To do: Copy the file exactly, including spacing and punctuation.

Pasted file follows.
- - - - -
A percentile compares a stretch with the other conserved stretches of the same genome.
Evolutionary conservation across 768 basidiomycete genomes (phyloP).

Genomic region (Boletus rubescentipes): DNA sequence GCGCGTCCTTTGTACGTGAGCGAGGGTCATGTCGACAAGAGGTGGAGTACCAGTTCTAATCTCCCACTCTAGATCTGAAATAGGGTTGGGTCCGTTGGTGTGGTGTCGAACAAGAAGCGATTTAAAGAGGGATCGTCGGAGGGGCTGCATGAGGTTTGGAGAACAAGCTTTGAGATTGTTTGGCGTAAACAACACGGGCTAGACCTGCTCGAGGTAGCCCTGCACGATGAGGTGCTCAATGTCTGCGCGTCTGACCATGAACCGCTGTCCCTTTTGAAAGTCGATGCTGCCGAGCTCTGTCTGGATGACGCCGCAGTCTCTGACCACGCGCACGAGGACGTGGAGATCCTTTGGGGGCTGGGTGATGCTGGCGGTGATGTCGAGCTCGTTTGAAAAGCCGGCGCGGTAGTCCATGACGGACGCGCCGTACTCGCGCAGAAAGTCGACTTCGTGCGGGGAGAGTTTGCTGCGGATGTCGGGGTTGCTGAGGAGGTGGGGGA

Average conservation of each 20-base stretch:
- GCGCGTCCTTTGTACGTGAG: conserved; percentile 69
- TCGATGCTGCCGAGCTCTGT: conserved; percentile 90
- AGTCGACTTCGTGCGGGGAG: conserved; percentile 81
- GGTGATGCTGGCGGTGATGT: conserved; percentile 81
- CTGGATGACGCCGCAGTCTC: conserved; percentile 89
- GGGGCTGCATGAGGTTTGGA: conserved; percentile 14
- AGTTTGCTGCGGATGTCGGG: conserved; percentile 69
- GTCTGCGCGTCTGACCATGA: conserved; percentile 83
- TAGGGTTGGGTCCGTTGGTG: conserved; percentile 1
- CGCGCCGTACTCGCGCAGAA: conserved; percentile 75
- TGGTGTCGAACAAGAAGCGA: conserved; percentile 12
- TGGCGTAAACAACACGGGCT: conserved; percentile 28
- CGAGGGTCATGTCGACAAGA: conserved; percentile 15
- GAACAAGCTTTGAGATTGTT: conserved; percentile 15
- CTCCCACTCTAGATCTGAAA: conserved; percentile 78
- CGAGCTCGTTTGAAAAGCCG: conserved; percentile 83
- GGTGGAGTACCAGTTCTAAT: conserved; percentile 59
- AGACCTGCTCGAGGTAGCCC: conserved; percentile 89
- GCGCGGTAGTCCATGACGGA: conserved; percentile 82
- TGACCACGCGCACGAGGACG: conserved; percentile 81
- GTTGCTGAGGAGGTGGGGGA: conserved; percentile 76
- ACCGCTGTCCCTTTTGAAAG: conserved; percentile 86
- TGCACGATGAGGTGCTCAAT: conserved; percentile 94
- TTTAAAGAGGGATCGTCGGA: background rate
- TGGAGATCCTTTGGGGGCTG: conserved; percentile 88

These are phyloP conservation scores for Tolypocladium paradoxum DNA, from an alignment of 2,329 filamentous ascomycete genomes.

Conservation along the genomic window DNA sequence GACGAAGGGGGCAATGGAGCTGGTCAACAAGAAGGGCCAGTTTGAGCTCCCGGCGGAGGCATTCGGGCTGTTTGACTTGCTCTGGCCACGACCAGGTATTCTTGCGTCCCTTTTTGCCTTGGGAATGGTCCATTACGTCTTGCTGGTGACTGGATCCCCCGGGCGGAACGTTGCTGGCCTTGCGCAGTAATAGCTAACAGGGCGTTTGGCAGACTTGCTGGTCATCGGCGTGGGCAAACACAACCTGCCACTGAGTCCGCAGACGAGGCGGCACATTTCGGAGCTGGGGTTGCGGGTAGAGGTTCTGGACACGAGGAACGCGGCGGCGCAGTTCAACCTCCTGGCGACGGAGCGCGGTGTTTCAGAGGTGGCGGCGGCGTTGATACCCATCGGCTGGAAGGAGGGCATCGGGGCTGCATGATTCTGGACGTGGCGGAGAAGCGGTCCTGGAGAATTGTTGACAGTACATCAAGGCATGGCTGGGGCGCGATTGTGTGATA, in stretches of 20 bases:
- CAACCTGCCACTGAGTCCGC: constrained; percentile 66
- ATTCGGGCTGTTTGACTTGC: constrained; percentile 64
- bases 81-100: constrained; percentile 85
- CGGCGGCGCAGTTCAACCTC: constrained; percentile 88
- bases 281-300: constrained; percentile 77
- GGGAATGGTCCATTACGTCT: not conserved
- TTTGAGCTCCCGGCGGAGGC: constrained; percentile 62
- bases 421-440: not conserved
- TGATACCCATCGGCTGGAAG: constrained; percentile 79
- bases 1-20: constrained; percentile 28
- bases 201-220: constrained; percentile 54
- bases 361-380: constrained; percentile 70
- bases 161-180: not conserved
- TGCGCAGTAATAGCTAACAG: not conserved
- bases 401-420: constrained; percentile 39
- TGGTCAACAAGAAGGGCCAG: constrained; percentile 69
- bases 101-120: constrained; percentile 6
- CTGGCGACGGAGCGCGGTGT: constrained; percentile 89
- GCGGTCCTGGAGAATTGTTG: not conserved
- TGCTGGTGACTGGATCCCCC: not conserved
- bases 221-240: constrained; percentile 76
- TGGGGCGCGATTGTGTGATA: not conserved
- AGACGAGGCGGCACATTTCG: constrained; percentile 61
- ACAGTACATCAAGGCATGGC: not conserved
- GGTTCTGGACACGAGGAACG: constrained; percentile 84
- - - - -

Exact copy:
A percentile compares a stretch with the other conserved stretches of the same genome.
Evolutionary conservation across 768 basidiomycete genomes (phyloP).

Genomic region (Boletus rubescentipes): DNA sequence GCGCGTCCTTTGTACGTGAGCGAGGGTCATGTCGACAAGAGGTGGAGTACCAGTTCTAATCTCCCACTCTAGATCTGAAATAGGGTTGGGTCCGTTGGTGTGGTGTCGAACAAGAAGCGATTTAAAGAGGGATCGTCGGAGGGGCTGCATGAGGTTTGGAGAACAAGCTTTGAGATTGTTTGGCGTAAACAACACGGGCTAGACCTGCTCGAGGTAGCCCTGCACGATGAGGTGCTCAATGTCTGCGCGTCTGACCATGAACCGCTGTCCCTTTTGAAAGTCGATGCTGCCGAGCTCTGTCTGGATGACGCCGCAGTCTCTGACCACGCGCACGAGGACGTGGAGATCCTTTGGGGGCTGGGTGATGCTGGCGGTGATGTCGAGCTCGTTTGAAAAGCCGGCGCGGTAGTCCATGACGGACGCGCCGTACTCGCGCAGAAAGTCGACTTCGTGCGGGGAGAGTTTGCTGCGGATGTCGGGGTTGCTGAGGAGGTGGGGGA

Average conservation of each 20-base stretch:
- GCGCGTCCTTTGTACGTGAG: conserved; percentile 69
- TCGATGCTGCCGAGCTCTGT: conserved; percentile 90
- AGTCGACTTCGTGCGGGGAG: conserved; percentile 81
- GGTGATGCTGGCGGTGATGT: conserved; percentile 81
- CTGGATGACGCCGCAGTCTC: conserved; percentile 89
- GGGGCTGCATGAGGTTTGGA: conserved; percentile 14
- AGTTTGCTGCGGATGTCGGG: conserved; percentile 69
- GTCTGCGCGTCTGACCATGA: conserved; percentile 83
- TAGGGTTGGGTCCGTTGGTG: conserved; percentile 1
- CGCGCCGTACTCGCGCAGAA: conserved; percentile 75
- TGGTGTCGAACAAGAAGCGA: conserved; percentile 12
- TGGCGTAAACAACACGGGCT: conserved; percentile 28
- CGAGGGTCATGTCGACAAGA: conserved; percentile 15
- GAACAAGCTTTGAGATTGTT: conserved; percentile 15
- CTCCCACTCTAGATCTGAAA: conserved; percentile 78
- CGAGCTCGTTTGAAAAGCCG: conserved; percentile 83
- GGTGGAGTACCAGTTCTAAT: conserved; percentile 59
- AGACCTGCTCGAGGTAGCCC: conserved; percentile 89
- GCGCGGTAGTCCATGACGGA: conserved; percentile 82
- TGACCACGCGCACGAGGACG: conserved; percentile 81
- GTTGCTGAGGAGGTGGGGGA: conserved; percentile 76
- ACCGCTGTCCCTTTTGAAAG: conserved; percentile 86
- TGCACGATGAGGTGCTCAAT: conserved; percentile 94
- TTTAAAGAGGGATCGTCGGA: background rate
- TGGAGATCCTTTGGGGGCTG: conserved; percentile 88

These are phyloP conservation scores for Tolypocladium paradoxum DNA, from an alignment of 2,329 filamentous ascomycete genomes.

Conservation along the genomic window DNA sequence GACGAAGGGGGCAATGGAGCTGGTCAACAAGAAGGGCCAGTTTGAGCTCCCGGCGGAGGCATTCGGGCTGTTTGACTTGCTCTGGCCACGACCAGGTATTCTTGCGTCCCTTTTTGCCTTGGGAATGGTCCATTACGTCTTGCTGGTGACTGGATCCCCCGGGCGGAACGTTGCTGGCCTTGCGCAGTAATAGCTAACAGGGCGTTTGGCAGACTTGCTGGTCATCGGCGTGGGCAAACACAACCTGCCACTGAGTCCGCAGACGAGGCGGCACATTTCGGAGCTGGGGTTGCGGGTAGAGGTTCTGGACACGAGGAACGCGGCGGCGCAGTTCAACCTCCTGGCGACGGAGCGCGGTGTTTCAGAGGTGGCGGCGGCGTTGATACCCATCGGCTGGAAGGAGGGCATCGGGGCTGCATGATTCTGGACGTGGCGGAGAAGCGGTCCTGGAGAATTGTTGACAGTACATCAAGGCATGGCTGGGGCGCGATTGTGTGATA, in stretches of 20 bases:
- CAACCTGCCACTGAGTCCGC: constrained; percentile 66
- ATTCGGGCTGTTTGACTTGC: constrained; percentile 64
- bases 81-100: constrained; percentile 85
- CGGCGGCGCAGTTCAACCTC: constrained; percentile 88
- bases 281-300: constrained; percentile 77
- GGGAATGGTCCATTACGTCT: not conserved
- TTTGAGCTCCCGGCGGAGGC: constrained; percentile 62
- bases 421-440: not conserved
- TGATACCCATCGGCTGGAAG: constrained; percentile 79
- bases 1-20: constrained; percentile 28
- bases 201-220: constrained; percentile 54
- bases 361-380: constrained; percentile 70
- bases 161-180: not conserved
- TGCGCAGTAATAGCTAACAG: not conserved
- bases 401-420: constrained; percentile 39
- TGGTCAACAAGAAGGGCCAG: constrained; percentile 69
- bases 101-120: constrained; percentile 6
- CTGGCGACGGAGCGCGGTGT: constrained; percentile 89
- GCGGTCCTGGAGAATTGTTG: not conserved
- TGCTGGTGACTGGATCCCCC: not conserved
- bases 221-240: constrained; percentile 76
- TGGGGCGCGATTGTGTGATA: not conserved
- AGACGAGGCGGCACATTTCG: constrained; percentile 61
- ACAGTACATCAAGGCATGGC: not conserved
- GGTTCTGGACACGAGGAACG: constrained; percentile 84